5 things to know when choosing between a TV or monitor for gaming | ENBLE

5 things to know when choosing between a TV or monitor for gaming | ENBLE

“The line between TVs and gaming has been blurring for months. PC gamers are turning to OLED TVs for high-end immersive experiences, while console players are gravitating towards high refresh rate monitors. But the question remains, which should you choose? Let’s dive into the differences between TVs and monitors for gaming to help you make an informed decision.”

Image processing: One of the fundamental distinctions between TVs and monitors, particularly for gaming, lies in image processing. TVs come equipped with integrated processors that enhance the image quality by sharpening, reducing motion blur, improving clarity, and tone mapping. However, this image processing also introduces input lag. On the other hand, monitors are essentially “dumb” displays with minimal or no image processing capabilities. For example, the Samsung Odyssey OLED G8 provides a direct connection to the source without any additional processing. While monitors may have inherent display lag, it is minimal compared to TVs. To overcome this challenge, TVs offer a “Game Mode” or “PC Mode” that disables image processing, providing a direct connection similar to monitors. The choice between a TV and a monitor depends on whether you prefer utilizing the image processing features outside of gaming or if you’re comfortable with a static image for both gaming and other media activities.

Refresh rate: Another significant differentiator between TVs and monitors is the refresh rate. The refresh rate refers to how frequently the display refreshes within a second, with higher rates resulting in smoother images. It’s important to understand that refresh rate is not your game’s frame rate. While a higher refresh rate can offer a smoother experience, it doesn’t guarantee the same for games. The frame rate you can achieve in games plays a crucial role in determining the appropriate refresh rate to pursue. Most consoles and their games operate at a maximum of 60 frames per second (fps), making a 60Hz refresh rate perfectly adequate. However, devices like the Xbox Series X and PS5 support 120Hz modes, requiring TVs like the LG C2 OLED and Hisense U8K, which can accommodate such high refresh rates. For PC gamers, monitors with higher refresh rates, such as 144Hz or even 240Hz, are preferred to match the potential frame rates that PC hardware can achieve. Additionally, the inclusion of Variable Refresh Rate (VRR) technology, available in both monitors and some newer TVs, can prevent screen tearing by synchronizing the display’s refresh rate with the game’s frame rate.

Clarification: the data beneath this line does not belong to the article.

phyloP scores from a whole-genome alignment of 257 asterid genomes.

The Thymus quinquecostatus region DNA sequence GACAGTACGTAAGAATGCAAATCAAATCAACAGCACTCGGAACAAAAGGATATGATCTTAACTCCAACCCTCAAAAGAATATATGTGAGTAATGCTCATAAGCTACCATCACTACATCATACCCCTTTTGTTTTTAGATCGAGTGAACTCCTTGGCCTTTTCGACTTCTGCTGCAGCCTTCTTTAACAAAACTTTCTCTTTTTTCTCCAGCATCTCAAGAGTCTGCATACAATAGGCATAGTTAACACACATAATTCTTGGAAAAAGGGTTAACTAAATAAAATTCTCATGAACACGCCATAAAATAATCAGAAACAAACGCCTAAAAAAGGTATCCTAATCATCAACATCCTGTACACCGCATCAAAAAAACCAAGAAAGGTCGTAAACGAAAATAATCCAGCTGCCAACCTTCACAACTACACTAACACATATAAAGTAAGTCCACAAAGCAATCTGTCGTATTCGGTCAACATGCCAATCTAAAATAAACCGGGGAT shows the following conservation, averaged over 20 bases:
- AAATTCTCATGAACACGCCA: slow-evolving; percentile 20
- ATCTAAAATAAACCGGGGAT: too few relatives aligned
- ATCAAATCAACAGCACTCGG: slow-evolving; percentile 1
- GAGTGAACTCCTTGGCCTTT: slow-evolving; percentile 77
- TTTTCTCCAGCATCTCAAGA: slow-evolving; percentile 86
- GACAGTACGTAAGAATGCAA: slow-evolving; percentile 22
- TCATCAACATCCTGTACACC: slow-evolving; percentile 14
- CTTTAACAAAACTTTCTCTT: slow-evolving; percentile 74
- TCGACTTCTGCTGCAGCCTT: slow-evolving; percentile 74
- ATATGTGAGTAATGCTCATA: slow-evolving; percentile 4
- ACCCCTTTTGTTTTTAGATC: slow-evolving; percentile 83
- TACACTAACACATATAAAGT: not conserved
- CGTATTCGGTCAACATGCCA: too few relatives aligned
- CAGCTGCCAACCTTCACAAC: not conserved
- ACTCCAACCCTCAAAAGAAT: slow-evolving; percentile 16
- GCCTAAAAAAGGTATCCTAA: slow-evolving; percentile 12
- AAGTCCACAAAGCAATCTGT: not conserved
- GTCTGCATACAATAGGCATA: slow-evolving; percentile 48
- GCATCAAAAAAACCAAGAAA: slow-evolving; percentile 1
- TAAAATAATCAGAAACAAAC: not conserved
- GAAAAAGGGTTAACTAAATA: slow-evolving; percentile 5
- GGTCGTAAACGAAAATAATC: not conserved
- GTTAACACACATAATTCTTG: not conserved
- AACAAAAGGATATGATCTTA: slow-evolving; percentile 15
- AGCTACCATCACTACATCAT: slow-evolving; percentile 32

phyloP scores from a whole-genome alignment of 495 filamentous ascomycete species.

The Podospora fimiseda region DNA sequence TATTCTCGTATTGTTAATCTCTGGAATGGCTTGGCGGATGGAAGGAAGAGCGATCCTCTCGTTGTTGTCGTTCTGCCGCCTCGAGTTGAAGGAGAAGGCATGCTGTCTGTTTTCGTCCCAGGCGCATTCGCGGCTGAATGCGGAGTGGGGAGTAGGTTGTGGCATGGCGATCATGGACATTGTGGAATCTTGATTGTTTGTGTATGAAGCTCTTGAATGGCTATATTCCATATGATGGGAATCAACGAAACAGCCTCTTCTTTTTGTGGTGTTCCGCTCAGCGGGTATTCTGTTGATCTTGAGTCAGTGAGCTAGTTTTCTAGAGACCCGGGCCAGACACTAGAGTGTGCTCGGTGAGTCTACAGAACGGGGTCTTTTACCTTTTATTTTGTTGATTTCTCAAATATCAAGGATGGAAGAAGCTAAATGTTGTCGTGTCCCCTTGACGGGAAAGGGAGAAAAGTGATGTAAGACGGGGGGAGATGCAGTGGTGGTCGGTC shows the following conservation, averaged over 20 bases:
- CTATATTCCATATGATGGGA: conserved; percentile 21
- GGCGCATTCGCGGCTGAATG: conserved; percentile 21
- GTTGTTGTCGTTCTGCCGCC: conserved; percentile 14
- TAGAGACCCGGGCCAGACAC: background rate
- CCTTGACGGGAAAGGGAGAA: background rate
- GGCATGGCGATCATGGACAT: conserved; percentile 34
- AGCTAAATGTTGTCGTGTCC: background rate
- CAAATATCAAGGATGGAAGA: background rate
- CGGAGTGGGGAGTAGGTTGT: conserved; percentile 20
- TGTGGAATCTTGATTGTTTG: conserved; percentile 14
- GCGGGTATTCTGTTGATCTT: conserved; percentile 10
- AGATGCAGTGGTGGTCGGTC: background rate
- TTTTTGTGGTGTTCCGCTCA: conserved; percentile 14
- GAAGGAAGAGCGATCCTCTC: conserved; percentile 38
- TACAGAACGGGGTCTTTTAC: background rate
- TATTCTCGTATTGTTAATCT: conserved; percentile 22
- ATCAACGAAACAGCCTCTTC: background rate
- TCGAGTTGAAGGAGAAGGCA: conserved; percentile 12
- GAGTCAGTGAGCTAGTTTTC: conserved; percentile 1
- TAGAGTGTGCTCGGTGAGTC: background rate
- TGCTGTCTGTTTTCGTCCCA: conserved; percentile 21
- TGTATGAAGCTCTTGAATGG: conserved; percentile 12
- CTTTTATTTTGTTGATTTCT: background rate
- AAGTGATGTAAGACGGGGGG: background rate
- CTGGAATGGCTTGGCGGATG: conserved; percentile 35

Size and stand: The disparity in size between TVs and monitors is quite significant. TVs typically start at 42 inches and can exceed 100 inches, whereas monitors usually range between 24 and 32 inches. When choosing between the two, it’s crucial to consider your viewing distance. Larger TVs are ideal for couch gaming, while smaller monitors are better suited for desk setups. However, there are exceptions, such as the LG C2 OLED and Asus ROG Swift PG42UQ, both offering 42-inch OLED panels. The defining factor here is the stand, as larger monitors are generally designed for desktop use, while TVs are built for media stands. It’s also worth noting that monitors offer more diverse aspect ratios, such as the ultrawide 21:9 or the superwide 32:9, whereas most TVs maintain the standard 16:9 aspect ratio.

Ports and connections: Thanks to HDMI 2.1, the discrepancy between TVs and monitors concerning connections has significantly narrowed. HDMI 2.1 supports high resolutions and refresh rates of up to 4K at 120Hz, making it compatible with both TVs and monitors. Monitors typically feature additional ports like DisplayPort, which was traditionally preferred for high resolutions and refresh rates. It’s worth mentioning that DisplayPort 2.1 may potentially surpass HDMI 2.1 in the future, but currently, it’s only available on a limited number of monitors. Monitors also often include USB-C input with power delivery, enabling a simplified connection with laptops. They frequently have built-in USB hubs to connect peripheral devices like keyboards and mice. While TVs also possess USB ports, they are primarily meant for connecting storage devices like USB drives.

Color customization: Customization options differ for TVs and monitors. TVs generally offer a wide range of options and presets to customize your image, while monitor customization has a relatively smaller impact on image quality. However, when using a monitor with a PC, software-based calibration through devices like the SpyderX provides a more straightforward and efficient way to create a color profile. TVs, due to their image processing capabilities, might require more extensive calibration and adjustment to achieve the desired result.

In conclusion, the line between TVs and monitors for gaming has become increasingly blurred, offering gamers a plethora of options to suit their specific needs. The conventional wisdom of using a TV for consoles and a monitor for PCs still holds true, but displays like the LG C2 OLED and Asus ROG Swift PG42UQ provide a middle ground for gamers who own both platforms. Ultimately, the choice between a TV and a monitor depends on individual preferences, gaming setup, desired refresh rate, display size, and the need for customization.

Feel free to explore our monitor and TV roundups for comprehensive information on the best gaming displays:

  • Best Gaming Monitors
  • Best TVs